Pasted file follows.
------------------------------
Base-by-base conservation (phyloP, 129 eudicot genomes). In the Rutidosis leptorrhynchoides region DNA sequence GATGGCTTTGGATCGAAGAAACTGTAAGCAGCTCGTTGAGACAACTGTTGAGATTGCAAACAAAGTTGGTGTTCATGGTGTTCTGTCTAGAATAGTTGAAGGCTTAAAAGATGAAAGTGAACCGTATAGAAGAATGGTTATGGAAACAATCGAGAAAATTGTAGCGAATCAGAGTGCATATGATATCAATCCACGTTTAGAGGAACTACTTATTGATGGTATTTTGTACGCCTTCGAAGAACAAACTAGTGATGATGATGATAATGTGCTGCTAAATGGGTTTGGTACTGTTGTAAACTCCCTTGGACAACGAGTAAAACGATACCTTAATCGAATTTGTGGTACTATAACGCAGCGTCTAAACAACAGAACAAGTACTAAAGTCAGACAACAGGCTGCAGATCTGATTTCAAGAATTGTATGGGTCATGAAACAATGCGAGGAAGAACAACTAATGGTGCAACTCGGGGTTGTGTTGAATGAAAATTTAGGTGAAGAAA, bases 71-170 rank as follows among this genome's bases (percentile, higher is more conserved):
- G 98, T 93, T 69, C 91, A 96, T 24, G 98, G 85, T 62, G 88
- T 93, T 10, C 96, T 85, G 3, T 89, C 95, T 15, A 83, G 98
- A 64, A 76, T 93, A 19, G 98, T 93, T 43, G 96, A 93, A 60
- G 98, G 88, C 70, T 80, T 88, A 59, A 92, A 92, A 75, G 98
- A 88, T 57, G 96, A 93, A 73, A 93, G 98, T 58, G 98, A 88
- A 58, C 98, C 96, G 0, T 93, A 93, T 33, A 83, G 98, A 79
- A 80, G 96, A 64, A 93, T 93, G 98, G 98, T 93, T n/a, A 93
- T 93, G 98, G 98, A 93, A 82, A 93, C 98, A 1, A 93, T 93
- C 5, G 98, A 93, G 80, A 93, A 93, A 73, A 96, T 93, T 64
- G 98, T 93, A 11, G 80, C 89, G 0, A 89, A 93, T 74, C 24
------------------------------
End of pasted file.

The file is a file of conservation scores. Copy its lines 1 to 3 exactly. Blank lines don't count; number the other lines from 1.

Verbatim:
Base-by-base conservation (phyloP, 129 eudicot genomes). In the Rutidosis leptorrhynchoides region DNA sequence GATGGCTTTGGATCGAAGAAACTGTAAGCAGCTCGTTGAGACAACTGTTGAGATTGCAAACAAAGTTGGTGTTCATGGTGTTCTGTCTAGAATAGTTGAAGGCTTAAAAGATGAAAGTGAACCGTATAGAAGAATGGTTATGGAAACAATCGAGAAAATTGTAGCGAATCAGAGTGCATATGATATCAATCCACGTTTAGAGGAACTACTTATTGATGGTATTTTGTACGCCTTCGAAGAACAAACTAGTGATGATGATGATAATGTGCTGCTAAATGGGTTTGGTACTGTTGTAAACTCCCTTGGACAACGAGTAAAACGATACCTTAATCGAATTTGTGGTACTATAACGCAGCGTCTAAACAACAGAACAAGTACTAAAGTCAGACAACAGGCTGCAGATCTGATTTCAAGAATTGTATGGGTCATGAAACAATGCGAGGAAGAACAACTAATGGTGCAACTCGGGGTTGTGTTGAATGAAAATTTAGGTGAAGAAA, bases 71-170 rank as follows among this genome's bases (percentile, higher is more conserved):
- G 98, T 93, T 69, C 91, A 96, T 24, G 98, G 85, T 62, G 88
- T 93, T 10, C 96, T 85, G 3, T 89, C 95, T 15, A 83, G 98